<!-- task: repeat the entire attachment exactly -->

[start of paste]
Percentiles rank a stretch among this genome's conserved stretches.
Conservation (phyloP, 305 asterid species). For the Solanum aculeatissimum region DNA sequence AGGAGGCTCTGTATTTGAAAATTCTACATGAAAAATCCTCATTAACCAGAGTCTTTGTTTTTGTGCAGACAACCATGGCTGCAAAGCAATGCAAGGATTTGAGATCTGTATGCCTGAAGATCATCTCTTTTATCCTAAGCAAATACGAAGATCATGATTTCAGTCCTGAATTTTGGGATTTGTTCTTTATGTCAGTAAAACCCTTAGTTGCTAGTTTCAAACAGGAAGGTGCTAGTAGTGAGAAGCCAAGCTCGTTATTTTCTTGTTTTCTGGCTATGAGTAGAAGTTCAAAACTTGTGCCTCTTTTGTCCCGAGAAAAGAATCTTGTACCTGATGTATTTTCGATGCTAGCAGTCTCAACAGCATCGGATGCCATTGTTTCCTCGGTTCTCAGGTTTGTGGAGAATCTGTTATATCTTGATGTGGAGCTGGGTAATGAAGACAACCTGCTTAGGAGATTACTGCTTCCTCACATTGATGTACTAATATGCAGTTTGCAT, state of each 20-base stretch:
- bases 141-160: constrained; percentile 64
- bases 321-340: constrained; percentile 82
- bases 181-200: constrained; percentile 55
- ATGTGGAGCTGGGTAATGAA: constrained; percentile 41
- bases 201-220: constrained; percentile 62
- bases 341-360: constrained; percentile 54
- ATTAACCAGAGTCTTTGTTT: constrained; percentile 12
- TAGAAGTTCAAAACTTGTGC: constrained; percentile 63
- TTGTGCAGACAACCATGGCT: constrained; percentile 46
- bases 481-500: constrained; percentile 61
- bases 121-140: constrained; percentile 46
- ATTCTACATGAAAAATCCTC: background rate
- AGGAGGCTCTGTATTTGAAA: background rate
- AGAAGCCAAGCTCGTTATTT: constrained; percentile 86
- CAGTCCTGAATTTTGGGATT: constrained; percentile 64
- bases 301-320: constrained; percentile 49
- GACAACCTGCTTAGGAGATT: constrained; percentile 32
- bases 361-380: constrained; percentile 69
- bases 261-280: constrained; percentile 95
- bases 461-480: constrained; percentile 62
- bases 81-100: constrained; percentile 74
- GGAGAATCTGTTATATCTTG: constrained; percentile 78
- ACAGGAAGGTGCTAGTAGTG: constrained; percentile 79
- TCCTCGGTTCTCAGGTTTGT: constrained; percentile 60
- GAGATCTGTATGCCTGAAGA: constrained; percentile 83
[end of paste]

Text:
Percentiles rank a stretch among this genome's conserved stretches.
Conservation (phyloP, 305 asterid species). For the Solanum aculeatissimum region DNA sequence AGGAGGCTCTGTATTTGAAAATTCTACATGAAAAATCCTCATTAACCAGAGTCTTTGTTTTTGTGCAGACAACCATGGCTGCAAAGCAATGCAAGGATTTGAGATCTGTATGCCTGAAGATCATCTCTTTTATCCTAAGCAAATACGAAGATCATGATTTCAGTCCTGAATTTTGGGATTTGTTCTTTATGTCAGTAAAACCCTTAGTTGCTAGTTTCAAACAGGAAGGTGCTAGTAGTGAGAAGCCAAGCTCGTTATTTTCTTGTTTTCTGGCTATGAGTAGAAGTTCAAAACTTGTGCCTCTTTTGTCCCGAGAAAAGAATCTTGTACCTGATGTATTTTCGATGCTAGCAGTCTCAACAGCATCGGATGCCATTGTTTCCTCGGTTCTCAGGTTTGTGGAGAATCTGTTATATCTTGATGTGGAGCTGGGTAATGAAGACAACCTGCTTAGGAGATTACTGCTTCCTCACATTGATGTACTAATATGCAGTTTGCAT, state of each 20-base stretch:
- bases 141-160: constrained; percentile 64
- bases 321-340: constrained; percentile 82
- bases 181-200: constrained; percentile 55
- ATGTGGAGCTGGGTAATGAA: constrained; percentile 41
- bases 201-220: constrained; percentile 62
- bases 341-360: constrained; percentile 54
- ATTAACCAGAGTCTTTGTTT: constrained; percentile 12
- TAGAAGTTCAAAACTTGTGC: constrained; percentile 63
- TTGTGCAGACAACCATGGCT: constrained; percentile 46
- bases 481-500: constrained; percentile 61
- bases 121-140: constrained; percentile 46
- ATTCTACATGAAAAATCCTC: background rate
- AGGAGGCTCTGTATTTGAAA: background rate
- AGAAGCCAAGCTCGTTATTT: constrained; percentile 86
- CAGTCCTGAATTTTGGGATT: constrained; percentile 64
- bases 301-320: constrained; percentile 49
- GACAACCTGCTTAGGAGATT: constrained; percentile 32
- bases 361-380: constrained; percentile 69
- bases 261-280: constrained; percentile 95
- bases 461-480: constrained; percentile 62
- bases 81-100: constrained; percentile 74
- GGAGAATCTGTTATATCTTG: constrained; percentile 78
- ACAGGAAGGTGCTAGTAGTG: constrained; percentile 79
- TCCTCGGTTCTCAGGTTTGT: constrained; percentile 60
- GAGATCTGTATGCCTGAAGA: constrained; percentile 83